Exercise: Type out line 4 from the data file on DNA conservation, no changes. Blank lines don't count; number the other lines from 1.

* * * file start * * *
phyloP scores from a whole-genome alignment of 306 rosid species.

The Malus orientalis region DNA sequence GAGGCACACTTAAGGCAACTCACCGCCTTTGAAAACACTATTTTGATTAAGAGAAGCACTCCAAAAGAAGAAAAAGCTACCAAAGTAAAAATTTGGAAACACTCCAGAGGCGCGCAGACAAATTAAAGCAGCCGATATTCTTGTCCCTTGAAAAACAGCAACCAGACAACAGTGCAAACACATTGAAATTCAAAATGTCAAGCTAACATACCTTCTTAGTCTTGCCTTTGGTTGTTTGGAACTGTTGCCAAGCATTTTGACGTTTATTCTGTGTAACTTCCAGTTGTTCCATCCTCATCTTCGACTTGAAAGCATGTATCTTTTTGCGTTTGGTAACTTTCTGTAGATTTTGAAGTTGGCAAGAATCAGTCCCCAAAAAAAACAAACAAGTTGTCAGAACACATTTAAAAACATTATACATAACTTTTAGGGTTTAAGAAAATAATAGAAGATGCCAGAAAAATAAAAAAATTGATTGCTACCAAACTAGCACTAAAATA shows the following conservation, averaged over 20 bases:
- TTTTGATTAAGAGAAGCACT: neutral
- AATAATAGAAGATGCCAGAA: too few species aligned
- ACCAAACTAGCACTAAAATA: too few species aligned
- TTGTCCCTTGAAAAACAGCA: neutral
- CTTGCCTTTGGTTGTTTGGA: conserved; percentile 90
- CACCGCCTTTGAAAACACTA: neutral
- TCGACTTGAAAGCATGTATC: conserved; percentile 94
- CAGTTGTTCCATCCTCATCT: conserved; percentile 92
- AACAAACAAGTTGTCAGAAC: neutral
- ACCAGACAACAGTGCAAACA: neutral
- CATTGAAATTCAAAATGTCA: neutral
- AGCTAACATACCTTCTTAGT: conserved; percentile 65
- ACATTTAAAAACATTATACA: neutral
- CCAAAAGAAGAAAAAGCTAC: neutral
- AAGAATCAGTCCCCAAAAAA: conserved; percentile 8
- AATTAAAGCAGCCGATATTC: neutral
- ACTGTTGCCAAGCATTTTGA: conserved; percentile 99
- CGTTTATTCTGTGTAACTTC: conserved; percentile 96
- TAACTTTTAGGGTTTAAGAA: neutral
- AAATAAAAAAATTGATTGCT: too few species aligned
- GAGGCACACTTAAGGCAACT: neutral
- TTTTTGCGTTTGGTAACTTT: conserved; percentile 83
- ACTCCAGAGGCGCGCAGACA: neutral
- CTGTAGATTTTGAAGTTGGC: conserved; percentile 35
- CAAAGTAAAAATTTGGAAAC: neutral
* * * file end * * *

- AATAATAGAAGATGCCAGAA: too few species aligned